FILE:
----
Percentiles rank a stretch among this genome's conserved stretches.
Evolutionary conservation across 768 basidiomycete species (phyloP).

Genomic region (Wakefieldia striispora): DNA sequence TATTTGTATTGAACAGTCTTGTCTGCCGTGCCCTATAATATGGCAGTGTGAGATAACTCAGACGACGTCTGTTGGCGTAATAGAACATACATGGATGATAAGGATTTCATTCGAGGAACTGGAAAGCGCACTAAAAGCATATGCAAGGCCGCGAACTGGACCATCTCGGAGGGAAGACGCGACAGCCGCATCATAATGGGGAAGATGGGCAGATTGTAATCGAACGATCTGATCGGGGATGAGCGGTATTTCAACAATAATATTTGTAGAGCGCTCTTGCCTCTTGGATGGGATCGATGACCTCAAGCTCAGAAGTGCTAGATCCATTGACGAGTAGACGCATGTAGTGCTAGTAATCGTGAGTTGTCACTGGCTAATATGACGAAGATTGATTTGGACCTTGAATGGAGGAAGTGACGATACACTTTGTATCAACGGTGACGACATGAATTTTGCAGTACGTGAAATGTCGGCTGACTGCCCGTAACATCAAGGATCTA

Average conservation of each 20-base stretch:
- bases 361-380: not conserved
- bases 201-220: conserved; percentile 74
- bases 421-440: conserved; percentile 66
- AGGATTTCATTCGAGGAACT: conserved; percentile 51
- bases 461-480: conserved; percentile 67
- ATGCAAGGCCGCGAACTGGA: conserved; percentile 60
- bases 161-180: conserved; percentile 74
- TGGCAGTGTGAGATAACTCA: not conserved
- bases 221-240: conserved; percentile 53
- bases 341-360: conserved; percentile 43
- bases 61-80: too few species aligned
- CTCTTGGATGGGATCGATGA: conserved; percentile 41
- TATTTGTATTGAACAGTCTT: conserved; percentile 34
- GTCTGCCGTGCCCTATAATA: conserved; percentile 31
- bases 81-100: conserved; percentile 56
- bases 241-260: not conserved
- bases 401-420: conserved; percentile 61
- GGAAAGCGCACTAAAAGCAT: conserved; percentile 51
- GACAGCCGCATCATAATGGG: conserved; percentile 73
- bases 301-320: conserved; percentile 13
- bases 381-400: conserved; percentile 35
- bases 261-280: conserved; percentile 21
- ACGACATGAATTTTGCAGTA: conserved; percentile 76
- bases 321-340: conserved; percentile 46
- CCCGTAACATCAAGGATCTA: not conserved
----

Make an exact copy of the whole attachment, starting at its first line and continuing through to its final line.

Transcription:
Percentiles rank a stretch among this genome's conserved stretches.
Evolutionary conservation across 768 basidiomycete species (phyloP).

Genomic region (Wakefieldia striispora): DNA sequence TATTTGTATTGAACAGTCTTGTCTGCCGTGCCCTATAATATGGCAGTGTGAGATAACTCAGACGACGTCTGTTGGCGTAATAGAACATACATGGATGATAAGGATTTCATTCGAGGAACTGGAAAGCGCACTAAAAGCATATGCAAGGCCGCGAACTGGACCATCTCGGAGGGAAGACGCGACAGCCGCATCATAATGGGGAAGATGGGCAGATTGTAATCGAACGATCTGATCGGGGATGAGCGGTATTTCAACAATAATATTTGTAGAGCGCTCTTGCCTCTTGGATGGGATCGATGACCTCAAGCTCAGAAGTGCTAGATCCATTGACGAGTAGACGCATGTAGTGCTAGTAATCGTGAGTTGTCACTGGCTAATATGACGAAGATTGATTTGGACCTTGAATGGAGGAAGTGACGATACACTTTGTATCAACGGTGACGACATGAATTTTGCAGTACGTGAAATGTCGGCTGACTGCCCGTAACATCAAGGATCTA

Average conservation of each 20-base stretch:
- bases 361-380: not conserved
- bases 201-220: conserved; percentile 74
- bases 421-440: conserved; percentile 66
- AGGATTTCATTCGAGGAACT: conserved; percentile 51
- bases 461-480: conserved; percentile 67
- ATGCAAGGCCGCGAACTGGA: conserved; percentile 60
- bases 161-180: conserved; percentile 74
- TGGCAGTGTGAGATAACTCA: not conserved
- bases 221-240: conserved; percentile 53
- bases 341-360: conserved; percentile 43
- bases 61-80: too few species aligned
- CTCTTGGATGGGATCGATGA: conserved; percentile 41
- TATTTGTATTGAACAGTCTT: conserved; percentile 34
- GTCTGCCGTGCCCTATAATA: conserved; percentile 31
- bases 81-100: conserved; percentile 56
- bases 241-260: not conserved
- bases 401-420: conserved; percentile 61
- GGAAAGCGCACTAAAAGCAT: conserved; percentile 51
- GACAGCCGCATCATAATGGG: conserved; percentile 73
- bases 301-320: conserved; percentile 13
- bases 381-400: conserved; percentile 35
- bases 261-280: conserved; percentile 21
- ACGACATGAATTTTGCAGTA: conserved; percentile 76
- bases 321-340: conserved; percentile 46
- CCCGTAACATCAAGGATCTA: not conserved